Sakura an-pan, blossom sweet bread

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The sweet bread of the season is topped with a cherry blossom !

DSC07220-001 pickled sakura

It’s seasonal variation of anpan, a kashipan (Japanese sweet bread) filled with anko sweet bean paste. :

anpan

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A sweet bread dough : 1 ts of yeast, 3 tbs of kurozato black sugar, 2 cups of AP flour, enough tonyu (home-made soy milk) to wet that. I’ve mixed it in the home-bakery machine.
Filled with sakura an paste and shaped.

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DIY sakura bean paste (click here)

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Baked 20 minutes at 180 C. OK, the shapes are… what they are.

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Only one had a perfect aspect, but they were all delicious. I didn’t make enough.

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Red and fried snow pellets. Duet of savory arare rice crackers.

In Osaka it’s just snowing mochi.

あられ餅(霰餅) arare mochi.
Arare mochi are cubes of dried mochi of about 1 millimiter. So they look like graupels. Yes, you know graupels ? They are snow pellets.
Arare means “snow pellets / graupels “. OK, I’m not sure what it is exactly, it’s a snow amount, bigger than a snow flake and smaller than an avalanche…
And that also the name of the arare rice crackers made with these cubes.

We can buy them, but I made mines from a block of mochi (see here).

When they are dry, you can fry them. That takes a few seconds till they triple of volume, then take color.

They are very crunchy. You can eat them like that, for the nice taste of fried rice. Or flavor them :

I’ve mixed hot chili (togarashi) and also mild paprika to moderate the fire. And a little salt. Just roll them in the spices.

It’s transparent. It’s “wasabi powder” .

More here.

So you get a set of home-made salty crackers. You can keep them a while… I imagine.

Simple nori okaki. Make your own Japanese rice crackers.

They are called okaki or sembei, and there are other names. Japanese rice crackers have been widely exported and they now have fans all over the world. It’s possible to make yours.

DRY MOCHI

You need dried mochi for this recipe. I guess it’s not so easy to find outside Japan If you can’t get them, just mochi rice blocks like this :

all about mochi

You can probably find some in most Asian stores.

Cut thin slices of mochi and let them dry in a room not too hot (it’s easy to find when you don’t heat your place in this season…). If you don’t see the difference :

Some are broken, they really look dryer. That took 3 days. That depends on weather. There are people that hang them outside, like these :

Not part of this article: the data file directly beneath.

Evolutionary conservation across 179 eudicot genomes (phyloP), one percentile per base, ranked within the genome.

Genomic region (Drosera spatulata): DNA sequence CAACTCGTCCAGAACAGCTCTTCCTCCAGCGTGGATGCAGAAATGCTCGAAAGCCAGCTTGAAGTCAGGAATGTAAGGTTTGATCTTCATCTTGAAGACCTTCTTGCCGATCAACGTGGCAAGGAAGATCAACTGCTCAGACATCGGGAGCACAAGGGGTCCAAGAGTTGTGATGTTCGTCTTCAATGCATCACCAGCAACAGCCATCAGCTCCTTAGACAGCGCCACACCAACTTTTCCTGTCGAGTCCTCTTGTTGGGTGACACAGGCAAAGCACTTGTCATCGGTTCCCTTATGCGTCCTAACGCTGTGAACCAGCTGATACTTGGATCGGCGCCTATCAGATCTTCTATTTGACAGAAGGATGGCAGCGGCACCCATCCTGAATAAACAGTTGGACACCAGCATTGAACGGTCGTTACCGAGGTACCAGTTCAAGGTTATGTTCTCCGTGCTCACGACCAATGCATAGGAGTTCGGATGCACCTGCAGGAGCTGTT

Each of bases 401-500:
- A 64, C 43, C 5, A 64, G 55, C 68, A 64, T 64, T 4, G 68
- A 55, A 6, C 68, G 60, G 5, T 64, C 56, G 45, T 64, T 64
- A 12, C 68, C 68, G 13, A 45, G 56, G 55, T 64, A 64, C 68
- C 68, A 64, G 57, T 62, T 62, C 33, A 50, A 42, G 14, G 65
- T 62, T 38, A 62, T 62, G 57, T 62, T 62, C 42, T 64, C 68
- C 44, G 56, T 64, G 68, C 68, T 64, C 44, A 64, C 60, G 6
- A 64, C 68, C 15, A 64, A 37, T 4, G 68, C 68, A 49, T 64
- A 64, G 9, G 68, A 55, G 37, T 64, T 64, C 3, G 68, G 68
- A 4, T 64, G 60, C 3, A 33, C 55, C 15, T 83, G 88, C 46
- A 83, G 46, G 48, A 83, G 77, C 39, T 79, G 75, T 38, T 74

noshi mochi(click here)

The advantage is the dried mochi can be kept a long time, they don’t get molds on them. Then when you want to eat them, you can grill or fry them.

OKAKI or SEMBEI (rice crackers) :

Click here for grilled okaki

Frying them is an easy, quick and tasty method :

The oil was quite hot (180 degrees Celcius). After one minute, they change of color. Turn them. That takes 2 minutes.

On paper to absorb the excess of oil. That’s all !

Casual presentation : I’ve cut ribbons of nori seaweed and sprinkled salt. But you can stick the nori on the crackers. Another day, we’ll do that. Store them in a metal box. Unless you want to eat them…

You will see what I did with the cubes soon…

Crack… crack… crack…

Chick crackers and others

Baking chick pea and almond salty crackers. Why ? Because it’s good and :

: Our July 2012 Daring Bakers’ Host was Dana McFarland and she challenged us to make homemade crackers! Dana showed us some techniques for making crackers and encouraged to use our creativity to make each cracker our own by using ingredients we love.

So for this challenge I’ve made :

egg sesame crackers
(online soon), pasta machine technique

Chick peas and almond crackers (making of below)

Crackers in previous posts on this blog :

red lentil 2 flavor crackers

nuka rice bran crackers

red lentil crisp bread

okaki (Japanese rice cracker from mochi)

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Making the chick pea crackers :

Chick pea cookies and crackers are usually made from chick pea flour (besan), but I don’t get it easily. I used soaked chick peas. I’ve added a little olive oil, salt, pepper, nutmeg.
The raw dough tasted good, but raw chick peas would give me… gas.

I pressed them like a tortilla and cut out when they were half-cooked.

I bake them and when they are half-hardened, I let them dry in the oven. I colored them in the oven-toaster.

The bits around are not lost. They feed the cook-photographer while writing the blog.

They are delicious nutty and crispy. They didn’t last long.

Les petites tartines

Tartine au misozuke tofu et au daikon kaiware (radish sprouts).
A tartine is just a slice of bread with something on it. Simple.

Graham flour and sesame bread. It’s a thick bread, a bit rustic. Perfect for that “cheese” tofu. The radish touch is interesting and crunchy. Miam !


read about misozuke tofu (fermented tofu)

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Tartine grillee au poireau “Kujo negi”, cheddar et poivre noir. Leek, cheddar, black pepper.

The bread is pistolet milk roll that were starting to become stale. (Post about pistolets )

They were still very fluffy inside, and great after toasting. Perfect hot sand, fresh and creamy.